"NOT IN OUR HOUSE!" a Cubs coach yelled as he walked through the media throng awaiting entry into the clubhouse.
There was Kyle Schwarber standing at his locker, emphatically saying, "we're not gonna go down quietly."
There was Jake Arrieta, already making plans for what he would do to celebrate after the Cubs beat the Dodgers in the NLCS.
What a difference a day makes.
The Cubs looked completely beat and worn down after Game 3 Tuesday night. Kris Bryant echoed the same line — "why not us?" — he delivered last fall when the Cubs were down three games to one in the World Series, but this time, it just didn't feel the same.
Bryant looked shellshocked and admitted the team was drained after the NLDS and traveling across country to get steamrolled by the Dodgers in the first two games of the NLCS.
Wednesday night, things were different.
Even though the offense still hasn't broken out.
Even though all the Cubs' runs still came off early homers — they have yet to score in this series not off a longball.
Even though Wade Davis is unavailable for Game 5 Thursday — the Cubs haven't won a game this postseason in which Davis did not pitch.
Even though the best pitcher on the planet — Clayton Kershaw — awaited the Cubs Thursday night at Wrigley Field.
The belief was back in the home clubhouse at Wrigley, even if it was just for one day.
But was it just for one day?
I've been saying it all fall — the only time this Cubs team has played up to their potential is when they've had their backs against the wall. Your back couldn't possibly get more against the wall when down 0-3 in the NLCS, a deficit only one team in baseball history has come back from.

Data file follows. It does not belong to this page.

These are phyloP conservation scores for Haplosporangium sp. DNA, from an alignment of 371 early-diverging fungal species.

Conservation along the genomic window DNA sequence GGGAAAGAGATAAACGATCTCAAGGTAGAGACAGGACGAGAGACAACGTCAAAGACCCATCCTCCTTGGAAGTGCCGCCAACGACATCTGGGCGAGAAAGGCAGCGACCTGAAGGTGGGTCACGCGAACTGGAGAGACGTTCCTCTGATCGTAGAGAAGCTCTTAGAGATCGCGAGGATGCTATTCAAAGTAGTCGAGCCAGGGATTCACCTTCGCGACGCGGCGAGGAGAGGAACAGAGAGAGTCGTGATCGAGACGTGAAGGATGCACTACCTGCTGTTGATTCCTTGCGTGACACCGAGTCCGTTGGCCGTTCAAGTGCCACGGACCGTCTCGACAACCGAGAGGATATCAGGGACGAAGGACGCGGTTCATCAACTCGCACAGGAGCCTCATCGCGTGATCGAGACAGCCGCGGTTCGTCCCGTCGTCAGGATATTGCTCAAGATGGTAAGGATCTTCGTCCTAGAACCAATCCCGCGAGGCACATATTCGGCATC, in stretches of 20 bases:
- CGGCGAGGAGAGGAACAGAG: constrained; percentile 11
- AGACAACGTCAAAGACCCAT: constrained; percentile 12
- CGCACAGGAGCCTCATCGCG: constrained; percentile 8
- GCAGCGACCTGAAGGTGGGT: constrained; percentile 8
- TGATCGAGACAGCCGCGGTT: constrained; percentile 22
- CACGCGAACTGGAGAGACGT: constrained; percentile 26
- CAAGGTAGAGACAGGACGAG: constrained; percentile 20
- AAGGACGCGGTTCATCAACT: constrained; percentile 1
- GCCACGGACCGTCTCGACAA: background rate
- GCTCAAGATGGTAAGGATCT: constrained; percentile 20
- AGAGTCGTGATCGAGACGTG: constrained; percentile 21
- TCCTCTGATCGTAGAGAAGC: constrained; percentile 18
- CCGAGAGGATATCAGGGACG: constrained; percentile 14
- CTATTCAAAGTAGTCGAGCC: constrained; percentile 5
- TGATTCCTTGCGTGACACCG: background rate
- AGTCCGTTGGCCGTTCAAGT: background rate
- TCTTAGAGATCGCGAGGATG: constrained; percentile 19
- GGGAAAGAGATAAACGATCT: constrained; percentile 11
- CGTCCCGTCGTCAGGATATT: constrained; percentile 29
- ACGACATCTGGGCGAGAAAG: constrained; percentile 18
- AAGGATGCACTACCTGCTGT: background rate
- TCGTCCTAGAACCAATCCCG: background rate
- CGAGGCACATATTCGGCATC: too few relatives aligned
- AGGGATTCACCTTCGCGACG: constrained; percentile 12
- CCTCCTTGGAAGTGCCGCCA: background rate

Conceivably, yes, the Cubs can pull this off. They can climb all the way out of this hole and make a second straight World Series.
If any team can do it, it's the group that erased the longest championship drought in American sports history and did it in the most dramatic way imaginable.
Will the Cubs be able to pull it off?
I have no idea, honestly. I know that's a cop-out, but screw predictions at this point of the postseason.
There's a very real possibility the Cubs offense finally breaks out and takes one more step toward writing this team's entry into the baseball history books.
There's also a very real possibility Kershaw comes out and slams the door on any talk of Cubs magic and finally pitches his way into the World Series for the first time.
Either way, the build-up to Thurday night around Wrigleyville is gonna be fun as hell.
Here's how the Cubs will line up as they try to take down Kershaw:
1. Albert Almora Jr. - CF
2. Kyle Schwarber - LF
3. Kris Bryant - 3B
4. Anthony Rizzo - 1B
5. Willson Contreras - C
6. Addison Russell - SS
7. Javy Baez - 2B
8. Ben Zobrist - RF
9. Jose Quintana - P
It's interesting to see Zobrist so low in the lineup. He's never hit eighth in a Cubs uniform and his last start in that spot in the order came in 2010 with Joe Maddon on the Tampa Bay Rays.
A huge reason for Zobrist's spot so low in Thursday's game is because he hit just .179 with a .553 OPS against left-handed pitchers in 2017 as he dealt through a wrist injury and other ailments that made hitting right-handed difficult.